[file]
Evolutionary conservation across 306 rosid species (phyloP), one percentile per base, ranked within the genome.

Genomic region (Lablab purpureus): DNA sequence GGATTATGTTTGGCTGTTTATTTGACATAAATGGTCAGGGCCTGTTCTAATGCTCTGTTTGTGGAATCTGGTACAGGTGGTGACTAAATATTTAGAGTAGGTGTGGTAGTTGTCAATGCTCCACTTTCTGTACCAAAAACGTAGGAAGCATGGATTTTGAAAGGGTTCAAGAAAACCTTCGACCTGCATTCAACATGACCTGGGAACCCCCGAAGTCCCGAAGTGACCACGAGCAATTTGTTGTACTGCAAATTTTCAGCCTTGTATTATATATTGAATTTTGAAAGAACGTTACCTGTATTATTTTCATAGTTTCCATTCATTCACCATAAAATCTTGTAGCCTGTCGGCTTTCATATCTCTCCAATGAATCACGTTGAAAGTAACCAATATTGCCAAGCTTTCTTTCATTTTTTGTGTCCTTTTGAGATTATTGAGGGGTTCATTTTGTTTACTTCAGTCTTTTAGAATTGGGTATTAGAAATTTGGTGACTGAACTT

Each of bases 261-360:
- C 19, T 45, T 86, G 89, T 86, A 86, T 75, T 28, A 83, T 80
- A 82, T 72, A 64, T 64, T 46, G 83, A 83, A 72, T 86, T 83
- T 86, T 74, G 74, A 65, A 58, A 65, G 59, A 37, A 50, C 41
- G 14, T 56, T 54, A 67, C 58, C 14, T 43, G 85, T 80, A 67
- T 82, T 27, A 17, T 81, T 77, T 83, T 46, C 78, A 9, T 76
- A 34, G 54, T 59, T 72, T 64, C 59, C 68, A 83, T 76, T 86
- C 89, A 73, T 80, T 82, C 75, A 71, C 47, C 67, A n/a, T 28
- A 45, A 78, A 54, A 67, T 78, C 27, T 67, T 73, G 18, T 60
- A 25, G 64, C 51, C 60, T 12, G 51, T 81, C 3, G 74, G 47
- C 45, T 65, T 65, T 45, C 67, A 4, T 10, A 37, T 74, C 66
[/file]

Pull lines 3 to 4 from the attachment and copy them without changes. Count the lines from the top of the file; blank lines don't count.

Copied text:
Each of bases 261-360:
- C 19, T 45, T 86, G 89, T 86, A 86, T 75, T 28, A 83, T 80